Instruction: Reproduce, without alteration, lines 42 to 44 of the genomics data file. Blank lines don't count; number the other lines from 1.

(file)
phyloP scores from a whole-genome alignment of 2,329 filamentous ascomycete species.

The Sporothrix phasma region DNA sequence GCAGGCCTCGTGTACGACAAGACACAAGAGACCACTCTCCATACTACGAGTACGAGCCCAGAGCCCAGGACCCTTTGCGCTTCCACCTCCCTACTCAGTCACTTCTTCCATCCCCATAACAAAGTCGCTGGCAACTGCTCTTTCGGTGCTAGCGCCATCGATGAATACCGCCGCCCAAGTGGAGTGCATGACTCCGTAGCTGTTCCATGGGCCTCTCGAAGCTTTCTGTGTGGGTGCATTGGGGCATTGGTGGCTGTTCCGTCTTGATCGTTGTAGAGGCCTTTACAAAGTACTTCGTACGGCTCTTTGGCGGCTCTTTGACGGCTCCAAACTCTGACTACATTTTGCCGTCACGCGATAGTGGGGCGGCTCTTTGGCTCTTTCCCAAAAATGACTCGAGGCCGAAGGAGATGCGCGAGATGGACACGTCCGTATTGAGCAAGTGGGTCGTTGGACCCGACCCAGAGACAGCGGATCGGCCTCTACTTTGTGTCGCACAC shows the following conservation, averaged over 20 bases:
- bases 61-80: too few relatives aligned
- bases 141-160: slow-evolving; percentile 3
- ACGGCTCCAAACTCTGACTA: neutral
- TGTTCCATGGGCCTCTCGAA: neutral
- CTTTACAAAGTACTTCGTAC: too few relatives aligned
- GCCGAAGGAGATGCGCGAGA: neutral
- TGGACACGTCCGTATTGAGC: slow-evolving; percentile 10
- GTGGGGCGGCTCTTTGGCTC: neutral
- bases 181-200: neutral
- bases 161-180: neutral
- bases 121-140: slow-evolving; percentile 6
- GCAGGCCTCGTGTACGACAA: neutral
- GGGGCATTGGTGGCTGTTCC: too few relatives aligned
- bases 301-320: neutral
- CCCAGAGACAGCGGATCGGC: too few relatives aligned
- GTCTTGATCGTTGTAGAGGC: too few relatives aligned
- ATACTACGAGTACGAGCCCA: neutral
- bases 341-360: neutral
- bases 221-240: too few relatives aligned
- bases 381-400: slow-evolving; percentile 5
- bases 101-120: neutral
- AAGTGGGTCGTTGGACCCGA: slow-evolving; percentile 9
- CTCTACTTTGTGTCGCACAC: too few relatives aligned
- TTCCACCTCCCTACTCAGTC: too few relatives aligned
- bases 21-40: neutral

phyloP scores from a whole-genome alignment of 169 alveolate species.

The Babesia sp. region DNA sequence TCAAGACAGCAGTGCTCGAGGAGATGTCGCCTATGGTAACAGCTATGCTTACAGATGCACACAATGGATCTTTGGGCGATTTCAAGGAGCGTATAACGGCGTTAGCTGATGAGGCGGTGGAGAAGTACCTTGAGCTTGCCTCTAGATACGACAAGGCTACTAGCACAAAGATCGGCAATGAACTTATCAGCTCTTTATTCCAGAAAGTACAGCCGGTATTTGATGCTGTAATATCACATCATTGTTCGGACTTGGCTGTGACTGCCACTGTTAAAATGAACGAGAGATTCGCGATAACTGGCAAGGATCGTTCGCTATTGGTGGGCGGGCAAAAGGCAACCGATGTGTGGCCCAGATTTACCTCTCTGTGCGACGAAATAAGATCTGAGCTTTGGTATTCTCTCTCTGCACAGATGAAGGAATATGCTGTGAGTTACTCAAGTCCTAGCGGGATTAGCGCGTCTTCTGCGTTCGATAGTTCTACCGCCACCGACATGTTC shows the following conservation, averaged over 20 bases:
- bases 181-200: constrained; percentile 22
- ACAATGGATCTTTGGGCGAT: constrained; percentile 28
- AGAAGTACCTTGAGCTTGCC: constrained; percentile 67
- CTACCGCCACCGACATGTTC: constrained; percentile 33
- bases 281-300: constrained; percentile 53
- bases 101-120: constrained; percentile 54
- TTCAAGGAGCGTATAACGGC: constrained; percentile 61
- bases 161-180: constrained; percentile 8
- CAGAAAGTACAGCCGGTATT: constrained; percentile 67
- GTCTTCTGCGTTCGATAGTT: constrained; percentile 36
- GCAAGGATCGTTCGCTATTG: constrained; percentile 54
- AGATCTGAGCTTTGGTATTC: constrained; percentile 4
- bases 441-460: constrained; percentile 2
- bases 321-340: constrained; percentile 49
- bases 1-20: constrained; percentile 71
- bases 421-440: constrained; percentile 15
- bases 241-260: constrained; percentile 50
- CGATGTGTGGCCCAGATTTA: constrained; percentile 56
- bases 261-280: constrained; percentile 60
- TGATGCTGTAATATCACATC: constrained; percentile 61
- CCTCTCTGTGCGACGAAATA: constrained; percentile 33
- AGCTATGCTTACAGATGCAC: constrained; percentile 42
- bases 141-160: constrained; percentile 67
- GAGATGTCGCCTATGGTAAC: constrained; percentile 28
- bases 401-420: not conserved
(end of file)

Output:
- bases 441-460: constrained; percentile 2
- bases 321-340: constrained; percentile 49
- bases 1-20: constrained; percentile 71